Thursday, March 25, 2010

Why our cold process and goat milk soaps

Crowley Manor Lotus Moon 2 weeks old!
After receiving a question from a prospective client early this morning: "What is the difference with cold process soap?" I had to go into the short ....really the long of it as to why I prefer this process....grab a cup of coffee, tea or glass of wine depending on the time of day...sit back and here goes:

Using goats' milk for skin care is a tradition almost as old as human kind. From ancient Near East cultures to modern European methods,
goats' milk has been recognized as a natural skin moisturizer and rejuvenator. Thus, goats' milk soap remains a natural choice for skin care.
Unlike cows' or sheeps' milk, goats' milk contains capric(1) and caprylic(2) acids, as well as naturally occurring triglycerides. When used in soap, this results in a lower pH level that of most commercially prepared soaps, and is much closer to the normal pH level of healthy human hair and skin.

Correct pH helps your skin remain protected, clean and healthy, so the skin cells can breathe as they should. Not only does goats' milk in soap help to maintain correct skin pH, but it contributes additional moisturizing cream to skin and hair cells.
Unlike cows' milk which must be mechanically homogenized, goats' milk is already homogenized in its native state. Goats' milk molecules are comparatively smaller than those of cows, being composed of short-chain fatty acids with smaller-sized proteins. This makes goats' milk more accessible for absorption into the skin.Goat's milk is more digestible in the intestines when it is ingested as food, for the same reasons. The short-chain fatty acids break down six times faster than cows' larger, long-chain fats. This, in conjunction with the unique acidic content and the structure of its component fats, makes goat's milk a viable choice for people who either have allergies to usual dairy products, digestion difficulties, or highly sensitive skin.Our Goats' milk soap is a natural, organic by-product of non-commercial farming, and is a productive and ethical use of surplus milk during the milking season.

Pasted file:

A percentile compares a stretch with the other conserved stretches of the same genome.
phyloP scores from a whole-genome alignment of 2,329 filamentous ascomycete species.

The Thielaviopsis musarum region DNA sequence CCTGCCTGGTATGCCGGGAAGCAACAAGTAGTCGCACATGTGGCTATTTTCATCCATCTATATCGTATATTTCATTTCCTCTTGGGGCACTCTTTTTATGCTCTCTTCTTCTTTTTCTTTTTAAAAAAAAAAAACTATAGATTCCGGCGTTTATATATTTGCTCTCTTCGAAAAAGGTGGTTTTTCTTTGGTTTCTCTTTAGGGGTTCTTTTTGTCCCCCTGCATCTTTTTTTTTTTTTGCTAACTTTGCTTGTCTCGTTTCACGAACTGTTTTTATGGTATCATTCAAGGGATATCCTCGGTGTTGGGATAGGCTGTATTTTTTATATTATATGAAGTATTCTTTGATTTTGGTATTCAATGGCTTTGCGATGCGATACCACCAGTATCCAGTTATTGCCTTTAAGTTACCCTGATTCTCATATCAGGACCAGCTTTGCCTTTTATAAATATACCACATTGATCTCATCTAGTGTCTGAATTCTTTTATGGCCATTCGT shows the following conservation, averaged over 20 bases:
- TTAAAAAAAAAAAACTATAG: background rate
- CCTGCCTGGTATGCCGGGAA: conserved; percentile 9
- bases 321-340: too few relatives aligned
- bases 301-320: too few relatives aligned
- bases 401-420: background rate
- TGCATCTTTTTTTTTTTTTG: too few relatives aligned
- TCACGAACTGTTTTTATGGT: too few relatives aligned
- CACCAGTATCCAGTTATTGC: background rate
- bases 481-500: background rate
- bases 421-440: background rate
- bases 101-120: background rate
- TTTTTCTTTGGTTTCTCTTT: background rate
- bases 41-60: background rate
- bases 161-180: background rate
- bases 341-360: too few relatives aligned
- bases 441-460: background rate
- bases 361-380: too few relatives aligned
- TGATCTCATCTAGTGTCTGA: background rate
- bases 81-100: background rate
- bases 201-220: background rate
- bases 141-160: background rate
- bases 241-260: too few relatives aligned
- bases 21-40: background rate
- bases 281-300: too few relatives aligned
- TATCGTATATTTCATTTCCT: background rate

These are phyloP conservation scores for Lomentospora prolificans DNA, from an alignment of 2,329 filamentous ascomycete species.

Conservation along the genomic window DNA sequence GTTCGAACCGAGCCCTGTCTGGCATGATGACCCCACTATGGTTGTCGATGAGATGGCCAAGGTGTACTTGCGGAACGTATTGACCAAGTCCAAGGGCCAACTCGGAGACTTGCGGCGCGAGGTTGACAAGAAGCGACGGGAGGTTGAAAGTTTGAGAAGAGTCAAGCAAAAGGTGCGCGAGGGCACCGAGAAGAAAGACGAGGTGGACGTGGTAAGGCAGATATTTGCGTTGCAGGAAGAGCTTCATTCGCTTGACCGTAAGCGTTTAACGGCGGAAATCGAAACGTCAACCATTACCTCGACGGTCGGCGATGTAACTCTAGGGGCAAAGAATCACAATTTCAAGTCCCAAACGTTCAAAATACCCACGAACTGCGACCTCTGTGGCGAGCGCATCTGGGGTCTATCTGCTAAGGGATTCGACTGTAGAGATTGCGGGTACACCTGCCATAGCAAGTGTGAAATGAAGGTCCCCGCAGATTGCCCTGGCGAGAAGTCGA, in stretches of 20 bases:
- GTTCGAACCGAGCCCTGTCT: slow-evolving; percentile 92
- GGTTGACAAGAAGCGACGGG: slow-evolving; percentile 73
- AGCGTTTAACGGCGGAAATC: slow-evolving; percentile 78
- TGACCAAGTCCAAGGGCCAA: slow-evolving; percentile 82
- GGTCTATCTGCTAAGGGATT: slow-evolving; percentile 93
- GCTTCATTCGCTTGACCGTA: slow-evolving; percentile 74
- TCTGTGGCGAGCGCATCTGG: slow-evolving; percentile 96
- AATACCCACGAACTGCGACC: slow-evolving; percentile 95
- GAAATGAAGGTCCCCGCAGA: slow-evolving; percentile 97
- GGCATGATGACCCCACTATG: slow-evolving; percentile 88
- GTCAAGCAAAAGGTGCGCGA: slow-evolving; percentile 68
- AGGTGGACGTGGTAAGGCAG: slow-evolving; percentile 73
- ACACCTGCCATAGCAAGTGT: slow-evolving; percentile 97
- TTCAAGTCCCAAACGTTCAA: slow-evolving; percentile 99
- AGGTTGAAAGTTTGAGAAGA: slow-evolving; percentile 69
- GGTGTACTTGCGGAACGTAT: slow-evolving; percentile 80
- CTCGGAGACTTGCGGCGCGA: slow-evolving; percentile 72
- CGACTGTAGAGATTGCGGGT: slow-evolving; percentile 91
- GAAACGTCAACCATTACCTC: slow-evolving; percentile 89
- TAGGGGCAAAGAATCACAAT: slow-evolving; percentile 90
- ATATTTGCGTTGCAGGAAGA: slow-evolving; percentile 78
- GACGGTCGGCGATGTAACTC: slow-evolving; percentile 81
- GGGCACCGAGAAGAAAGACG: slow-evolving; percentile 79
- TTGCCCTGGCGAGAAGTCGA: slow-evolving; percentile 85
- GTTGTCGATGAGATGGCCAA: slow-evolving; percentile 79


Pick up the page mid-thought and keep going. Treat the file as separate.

Goats' milk soap helps maintain correct skin pH, is a rich, natural moisturizer, bringing with it restorative vitamins, minerals and proteins, and is gentle on even very sensitive skin.The milk Crowley Manor uses comes directly from our own dairy goat herd of Nigerian Dwarf goats, renowned for the highest butterfat content available in dairy goat breeds. Our herd feeds freely on native brome and orchard grasses and protein rich alfalfa, supplemented with grain, which provides the animals with a high-quality varied diet, and contributes to the richness of their milk. And our mountain well water, also rich in minerals. We filter and use only the freshest of this milk in our soap products.

Crowley Manor’s Goats' Milk Soap is especially high in rich, creamy butterfat content 16% or more. Each bar is superfatted (the use of sodium hydroxide is discounted) to provide additional unsaponified fatty acids to nurture and moisturize the skin.

Each soap batch is made to time tested specifications, one batch at a time to ensure consistent quality control. They are then time-cured, hand-cut and individually packaged for resale.

Our soaps are as durable as triple-milled soaps, but offer the additional benefit of glycerin, which occurs naturally during the saponification process, unlike milled soaps which has the glycerin stripped away for more profitable cosmetics uses.